Just days after their feud over tax returns, Romney criticized Trump’s failure to immediately condemn former Ku Klux Klan leader David Duke.

March 3, 2016: Romney makes a last-ditch effort to stop Trump

In a wide-ranging, scathing speech against the then-presidential candidate, Romney criticized Trump on everything from his temperament to his economic plan to his foreign policy experience.

“Here’s what I know. Donald Trump is a phony, a fraud,” Romney said at the University of Utah. “His promises are as worthless as a degree from Trump University. He’s playing the American public for suckers: He gets a free ride to the White House and all we get is a lousy hat.”

Just hours after Romney’s speech, Trump responded at a rally in Maine by pointing to his endorsement of Romney in 2012. “He was begging for my endorsement,” Trump said. “I could have said, ‘Mitt, drop to your knees.’ He would’ve dropped to his knees.”

March 2016: Trump says Romney ‘choked’

Trump double-downed on his criticism of Romney, calling him a “failed presidential candidate” who “choked and let us all down.”

October 8, 2016: Romney condemns Trump’s ‘vile degradations’ after Access Hollywood tape

After the Washington Post published the infamous 2005 Access Hollywood tape, in which Trump bragged about groping women without their consent, Romney took to Twitter to blast the presidential candidate.

November 9-13, 2016: Romney congratulates Trump on winning

Romney tweeted well-wishes to Trump after he won the 2016 presidential election.

Days later, Trump said Romney called to congratulate him for his win.

November 19, 2016: Romney visits Trump

President-elect Donald Trump and Mitt Romney walk out after a meeting at the Trump National Golf Club Bedminster clubhouse at Trump National Golf Club Bedminster in Bedminster Township, N.J. on Saturday, Nov. 19, 2016.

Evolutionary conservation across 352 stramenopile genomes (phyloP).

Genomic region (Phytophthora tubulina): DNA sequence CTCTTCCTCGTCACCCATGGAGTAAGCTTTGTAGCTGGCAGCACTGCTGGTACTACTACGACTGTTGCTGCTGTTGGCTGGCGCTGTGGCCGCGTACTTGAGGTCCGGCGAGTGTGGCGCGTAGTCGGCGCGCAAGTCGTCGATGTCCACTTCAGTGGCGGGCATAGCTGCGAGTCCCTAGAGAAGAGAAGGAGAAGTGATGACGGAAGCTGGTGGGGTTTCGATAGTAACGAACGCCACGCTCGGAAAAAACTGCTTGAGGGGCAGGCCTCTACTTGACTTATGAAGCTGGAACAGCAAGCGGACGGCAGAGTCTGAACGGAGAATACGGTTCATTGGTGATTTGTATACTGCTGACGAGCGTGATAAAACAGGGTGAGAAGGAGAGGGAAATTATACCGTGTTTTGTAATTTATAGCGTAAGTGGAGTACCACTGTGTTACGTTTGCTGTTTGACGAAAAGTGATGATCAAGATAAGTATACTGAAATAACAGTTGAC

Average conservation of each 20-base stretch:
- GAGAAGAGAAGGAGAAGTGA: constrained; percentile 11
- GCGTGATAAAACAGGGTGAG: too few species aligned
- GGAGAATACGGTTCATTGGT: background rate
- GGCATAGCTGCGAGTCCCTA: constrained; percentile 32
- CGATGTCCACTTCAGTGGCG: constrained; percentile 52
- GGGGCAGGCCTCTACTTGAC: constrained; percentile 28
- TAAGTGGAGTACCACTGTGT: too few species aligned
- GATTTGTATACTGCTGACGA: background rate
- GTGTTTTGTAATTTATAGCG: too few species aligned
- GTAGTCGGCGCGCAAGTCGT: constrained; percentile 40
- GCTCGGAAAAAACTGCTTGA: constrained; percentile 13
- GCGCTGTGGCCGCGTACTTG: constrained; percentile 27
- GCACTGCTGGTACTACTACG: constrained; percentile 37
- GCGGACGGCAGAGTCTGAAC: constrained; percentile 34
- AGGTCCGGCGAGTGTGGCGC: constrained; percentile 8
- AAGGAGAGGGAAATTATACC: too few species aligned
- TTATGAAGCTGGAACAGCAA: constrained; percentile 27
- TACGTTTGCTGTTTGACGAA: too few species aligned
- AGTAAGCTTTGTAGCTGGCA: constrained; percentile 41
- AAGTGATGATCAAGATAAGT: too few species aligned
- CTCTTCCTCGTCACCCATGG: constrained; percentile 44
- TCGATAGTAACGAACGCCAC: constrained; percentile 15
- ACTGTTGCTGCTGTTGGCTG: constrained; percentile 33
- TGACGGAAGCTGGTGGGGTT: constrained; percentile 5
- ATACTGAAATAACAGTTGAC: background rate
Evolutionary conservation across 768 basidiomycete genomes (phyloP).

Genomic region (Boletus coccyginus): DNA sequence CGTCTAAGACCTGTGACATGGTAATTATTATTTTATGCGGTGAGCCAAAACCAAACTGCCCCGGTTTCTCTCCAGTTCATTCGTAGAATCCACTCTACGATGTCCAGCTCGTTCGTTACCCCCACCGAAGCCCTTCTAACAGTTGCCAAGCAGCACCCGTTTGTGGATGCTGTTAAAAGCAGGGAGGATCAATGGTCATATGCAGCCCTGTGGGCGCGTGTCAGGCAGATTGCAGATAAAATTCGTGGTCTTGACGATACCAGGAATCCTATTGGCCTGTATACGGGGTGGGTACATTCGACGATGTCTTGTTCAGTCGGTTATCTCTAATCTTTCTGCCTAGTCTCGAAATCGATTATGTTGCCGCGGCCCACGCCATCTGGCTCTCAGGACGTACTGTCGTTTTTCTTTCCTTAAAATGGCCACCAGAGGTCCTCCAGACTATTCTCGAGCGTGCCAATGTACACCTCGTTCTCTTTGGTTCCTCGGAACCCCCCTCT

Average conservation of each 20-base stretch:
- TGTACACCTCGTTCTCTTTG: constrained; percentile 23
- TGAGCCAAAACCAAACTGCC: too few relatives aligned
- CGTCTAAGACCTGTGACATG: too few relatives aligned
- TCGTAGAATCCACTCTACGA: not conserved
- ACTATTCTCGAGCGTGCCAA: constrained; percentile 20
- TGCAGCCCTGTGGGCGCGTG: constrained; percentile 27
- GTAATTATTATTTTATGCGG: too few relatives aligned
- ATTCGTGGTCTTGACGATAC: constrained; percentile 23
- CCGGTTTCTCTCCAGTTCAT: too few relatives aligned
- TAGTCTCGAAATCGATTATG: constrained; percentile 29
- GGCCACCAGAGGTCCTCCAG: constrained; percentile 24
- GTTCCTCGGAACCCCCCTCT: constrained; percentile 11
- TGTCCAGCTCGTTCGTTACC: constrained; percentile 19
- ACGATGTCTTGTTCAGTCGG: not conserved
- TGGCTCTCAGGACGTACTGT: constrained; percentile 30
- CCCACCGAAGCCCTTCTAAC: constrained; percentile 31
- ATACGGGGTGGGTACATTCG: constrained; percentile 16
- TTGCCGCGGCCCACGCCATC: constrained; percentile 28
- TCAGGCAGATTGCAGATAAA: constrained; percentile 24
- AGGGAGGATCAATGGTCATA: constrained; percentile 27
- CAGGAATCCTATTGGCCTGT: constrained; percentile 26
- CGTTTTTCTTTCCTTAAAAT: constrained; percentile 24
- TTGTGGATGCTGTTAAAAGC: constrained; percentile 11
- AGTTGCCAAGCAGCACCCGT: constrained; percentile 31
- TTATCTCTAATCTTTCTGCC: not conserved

The Washington Post—The Washington Post/Getty Images

Romney visited the Trump National Golf Course in Bedminster, New Jersey, where the then-president elect was considering candidates to fill his Cabinet.

At the time, Vice President-elect Mike Pence told Fox News Sunday the two politicians had a “good meeting.”

“It was a warm and a substantive exchange,” Pence said, confirming Romney’s consideration for the role of Secretary of State.

November 29, 2016: Trump and Romney have dinner

President-elect Donald Trump and Mitt Romney dine at Jean Georges restaurant, November 29, 2016 in New York City. President-elect Donald Trump and his transition team are in the process of filling cabinet and other high level positions for the new administration.
Drew Angerer—Getty Images

Romney and Trump dined in New York City as Trump considered Romney for one of his top Cabinet positions. Romney told reporters after the meeting that Trump was “the very man who can lead us,” according to Reuters.

“We had another discussion about affairs throughout the world and these discussions I’ve had with him have been enlightening, and interesting, and engaging,” he said at the time. “I’ve enjoyed them very, very much.”

August 18, 2017: Romney condemns Trump’s response to Charlottesville

After a white nationalist rally ended with the death of a counter-protester in Charlottesville, Va., Romney criticized Trump’s response, demanding that the president apologize.

“Whether he intended to or not, what [Trump] communicated caused racists to rejoice, minorities to weep, and the vast heart of America to mourn,” Romney said in a Facebook post. “The president must take remedial action in the extreme. He should address the American people, acknowledge that he was wrong, apologize. State forcefully and unequivocally that racists are 100% to blame for the murder and violence in Charlottesville.”

In Trump’s response to the violent event, he said there is “blame on both sides.”

February 2018: Trump endorses Romney

Trump endorsed Romney for his U.S. Senate bid, saying he would make a “great Senator.” Romney — who had previously said he would not have accepted Trump’s 2012 endorsement if he knew what he knows now about Trump — thanked Trump for the endorsement.

Contact us at editors@time.com.